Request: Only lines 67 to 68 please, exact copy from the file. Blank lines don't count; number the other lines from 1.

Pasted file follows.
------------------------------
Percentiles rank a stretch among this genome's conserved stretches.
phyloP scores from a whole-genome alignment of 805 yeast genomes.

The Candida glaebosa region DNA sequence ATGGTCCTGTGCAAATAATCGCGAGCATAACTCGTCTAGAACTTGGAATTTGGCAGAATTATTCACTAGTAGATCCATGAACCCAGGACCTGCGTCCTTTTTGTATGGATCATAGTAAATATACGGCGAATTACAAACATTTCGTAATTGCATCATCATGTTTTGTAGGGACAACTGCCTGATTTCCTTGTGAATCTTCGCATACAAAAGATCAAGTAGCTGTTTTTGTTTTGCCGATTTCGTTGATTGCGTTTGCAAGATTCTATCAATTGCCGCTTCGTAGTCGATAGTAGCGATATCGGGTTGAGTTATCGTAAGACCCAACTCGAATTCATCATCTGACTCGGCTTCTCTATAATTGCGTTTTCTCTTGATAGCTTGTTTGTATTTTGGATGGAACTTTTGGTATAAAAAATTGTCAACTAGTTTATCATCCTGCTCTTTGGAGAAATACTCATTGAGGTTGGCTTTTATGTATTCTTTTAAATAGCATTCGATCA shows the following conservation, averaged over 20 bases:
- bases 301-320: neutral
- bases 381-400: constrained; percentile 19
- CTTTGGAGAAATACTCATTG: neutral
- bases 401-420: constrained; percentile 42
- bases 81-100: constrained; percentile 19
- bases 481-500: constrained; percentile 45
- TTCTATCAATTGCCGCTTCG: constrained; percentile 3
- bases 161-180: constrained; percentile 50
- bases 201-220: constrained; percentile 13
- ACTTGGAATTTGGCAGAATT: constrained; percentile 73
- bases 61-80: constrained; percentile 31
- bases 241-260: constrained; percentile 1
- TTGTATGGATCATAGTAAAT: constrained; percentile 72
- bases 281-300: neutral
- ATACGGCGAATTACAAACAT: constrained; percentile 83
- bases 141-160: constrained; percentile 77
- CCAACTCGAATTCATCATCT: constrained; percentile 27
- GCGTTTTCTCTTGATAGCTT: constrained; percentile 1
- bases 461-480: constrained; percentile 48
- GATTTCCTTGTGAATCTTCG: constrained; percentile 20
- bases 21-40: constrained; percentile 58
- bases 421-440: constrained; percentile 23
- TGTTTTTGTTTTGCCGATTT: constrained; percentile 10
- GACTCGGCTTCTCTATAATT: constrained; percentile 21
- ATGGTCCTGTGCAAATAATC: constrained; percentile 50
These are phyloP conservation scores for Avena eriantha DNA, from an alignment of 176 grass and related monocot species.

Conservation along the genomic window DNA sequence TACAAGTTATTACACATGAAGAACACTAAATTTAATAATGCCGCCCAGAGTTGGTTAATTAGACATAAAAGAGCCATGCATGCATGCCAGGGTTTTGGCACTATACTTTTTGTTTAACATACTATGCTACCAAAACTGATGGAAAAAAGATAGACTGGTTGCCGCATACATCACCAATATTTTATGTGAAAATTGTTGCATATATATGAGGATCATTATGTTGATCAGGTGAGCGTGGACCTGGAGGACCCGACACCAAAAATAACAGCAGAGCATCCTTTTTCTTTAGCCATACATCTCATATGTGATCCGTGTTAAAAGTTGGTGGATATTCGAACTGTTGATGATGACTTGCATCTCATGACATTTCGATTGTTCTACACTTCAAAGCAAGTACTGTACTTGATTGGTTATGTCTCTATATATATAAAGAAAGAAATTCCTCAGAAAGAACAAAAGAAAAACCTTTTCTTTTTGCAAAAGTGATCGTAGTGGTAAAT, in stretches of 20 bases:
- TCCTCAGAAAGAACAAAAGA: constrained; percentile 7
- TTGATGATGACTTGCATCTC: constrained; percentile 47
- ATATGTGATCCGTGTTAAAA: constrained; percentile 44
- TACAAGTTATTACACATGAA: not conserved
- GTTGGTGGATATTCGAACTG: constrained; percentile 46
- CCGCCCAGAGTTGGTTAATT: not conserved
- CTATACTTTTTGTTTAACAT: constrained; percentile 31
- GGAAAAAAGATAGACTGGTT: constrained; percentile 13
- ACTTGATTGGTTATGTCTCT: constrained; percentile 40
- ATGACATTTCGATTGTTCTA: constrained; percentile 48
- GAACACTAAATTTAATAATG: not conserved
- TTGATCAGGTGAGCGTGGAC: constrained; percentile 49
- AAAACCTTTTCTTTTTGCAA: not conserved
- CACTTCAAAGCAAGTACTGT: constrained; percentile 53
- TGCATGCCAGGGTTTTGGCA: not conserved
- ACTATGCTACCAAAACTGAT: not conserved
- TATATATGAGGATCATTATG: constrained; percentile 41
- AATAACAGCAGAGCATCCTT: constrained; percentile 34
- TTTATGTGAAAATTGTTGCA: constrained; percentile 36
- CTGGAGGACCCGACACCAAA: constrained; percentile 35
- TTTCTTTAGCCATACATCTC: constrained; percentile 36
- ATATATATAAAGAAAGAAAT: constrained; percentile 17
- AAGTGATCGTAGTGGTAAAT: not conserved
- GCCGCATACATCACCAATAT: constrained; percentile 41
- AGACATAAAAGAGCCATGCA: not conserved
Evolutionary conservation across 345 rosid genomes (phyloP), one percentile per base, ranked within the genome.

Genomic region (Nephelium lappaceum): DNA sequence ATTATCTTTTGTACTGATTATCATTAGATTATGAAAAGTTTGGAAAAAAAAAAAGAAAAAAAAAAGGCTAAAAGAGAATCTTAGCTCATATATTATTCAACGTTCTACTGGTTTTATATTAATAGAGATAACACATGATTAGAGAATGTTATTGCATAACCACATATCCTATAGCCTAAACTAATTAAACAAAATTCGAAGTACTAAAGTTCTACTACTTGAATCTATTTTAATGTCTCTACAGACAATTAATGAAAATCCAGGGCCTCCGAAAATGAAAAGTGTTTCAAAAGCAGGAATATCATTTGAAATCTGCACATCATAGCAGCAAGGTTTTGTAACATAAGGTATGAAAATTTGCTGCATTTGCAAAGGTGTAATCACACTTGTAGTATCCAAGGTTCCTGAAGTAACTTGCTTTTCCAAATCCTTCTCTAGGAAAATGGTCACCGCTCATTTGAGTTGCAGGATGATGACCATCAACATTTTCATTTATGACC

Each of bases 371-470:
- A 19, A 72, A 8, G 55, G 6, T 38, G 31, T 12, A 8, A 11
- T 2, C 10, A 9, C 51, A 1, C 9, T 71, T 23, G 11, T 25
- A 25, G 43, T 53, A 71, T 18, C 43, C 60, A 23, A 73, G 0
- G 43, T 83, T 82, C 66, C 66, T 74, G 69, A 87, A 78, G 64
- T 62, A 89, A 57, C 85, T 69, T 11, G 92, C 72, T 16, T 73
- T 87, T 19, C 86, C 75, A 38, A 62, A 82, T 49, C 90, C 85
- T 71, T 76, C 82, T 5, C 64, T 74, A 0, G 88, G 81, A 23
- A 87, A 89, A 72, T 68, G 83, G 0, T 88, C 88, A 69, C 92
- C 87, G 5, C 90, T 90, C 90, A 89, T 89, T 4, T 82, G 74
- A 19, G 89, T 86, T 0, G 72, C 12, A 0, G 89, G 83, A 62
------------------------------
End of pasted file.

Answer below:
- C 87, G 5, C 90, T 90, C 90, A 89, T 89, T 4, T 82, G 74
- A 19, G 89, T 86, T 0, G 72, C 12, A 0, G 89, G 83, A 62